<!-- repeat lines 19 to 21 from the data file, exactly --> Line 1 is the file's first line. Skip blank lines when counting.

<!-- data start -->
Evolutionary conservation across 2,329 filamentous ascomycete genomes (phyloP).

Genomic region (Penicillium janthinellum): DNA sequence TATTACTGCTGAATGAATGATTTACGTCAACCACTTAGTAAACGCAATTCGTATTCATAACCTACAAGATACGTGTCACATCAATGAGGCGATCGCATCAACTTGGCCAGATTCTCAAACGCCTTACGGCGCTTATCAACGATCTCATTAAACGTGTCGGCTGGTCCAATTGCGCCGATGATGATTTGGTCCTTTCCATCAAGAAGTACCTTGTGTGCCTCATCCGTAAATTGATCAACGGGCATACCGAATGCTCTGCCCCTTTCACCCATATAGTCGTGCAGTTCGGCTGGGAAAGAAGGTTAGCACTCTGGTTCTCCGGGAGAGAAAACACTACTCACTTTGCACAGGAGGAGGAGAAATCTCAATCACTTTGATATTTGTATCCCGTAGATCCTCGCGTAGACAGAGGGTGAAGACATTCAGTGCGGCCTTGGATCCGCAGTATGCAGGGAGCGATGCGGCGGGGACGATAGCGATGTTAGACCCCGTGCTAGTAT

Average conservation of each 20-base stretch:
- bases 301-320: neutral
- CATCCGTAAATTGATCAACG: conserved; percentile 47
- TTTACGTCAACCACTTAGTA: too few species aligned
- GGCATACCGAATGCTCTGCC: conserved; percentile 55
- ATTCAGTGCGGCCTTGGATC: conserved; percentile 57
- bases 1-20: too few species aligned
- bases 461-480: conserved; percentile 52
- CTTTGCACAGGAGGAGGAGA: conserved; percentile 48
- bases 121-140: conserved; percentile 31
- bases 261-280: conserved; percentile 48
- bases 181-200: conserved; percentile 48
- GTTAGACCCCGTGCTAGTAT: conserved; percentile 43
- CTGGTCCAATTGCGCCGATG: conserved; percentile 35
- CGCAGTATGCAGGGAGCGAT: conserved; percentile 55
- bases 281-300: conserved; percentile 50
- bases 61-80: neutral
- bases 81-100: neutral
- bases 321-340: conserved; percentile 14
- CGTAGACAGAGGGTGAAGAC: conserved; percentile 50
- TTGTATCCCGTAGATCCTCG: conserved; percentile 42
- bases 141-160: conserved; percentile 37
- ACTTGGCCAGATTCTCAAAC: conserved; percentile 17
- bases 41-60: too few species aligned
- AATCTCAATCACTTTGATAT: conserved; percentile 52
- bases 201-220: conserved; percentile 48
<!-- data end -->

- bases 61-80: neutral
- bases 81-100: neutral
- bases 321-340: conserved; percentile 14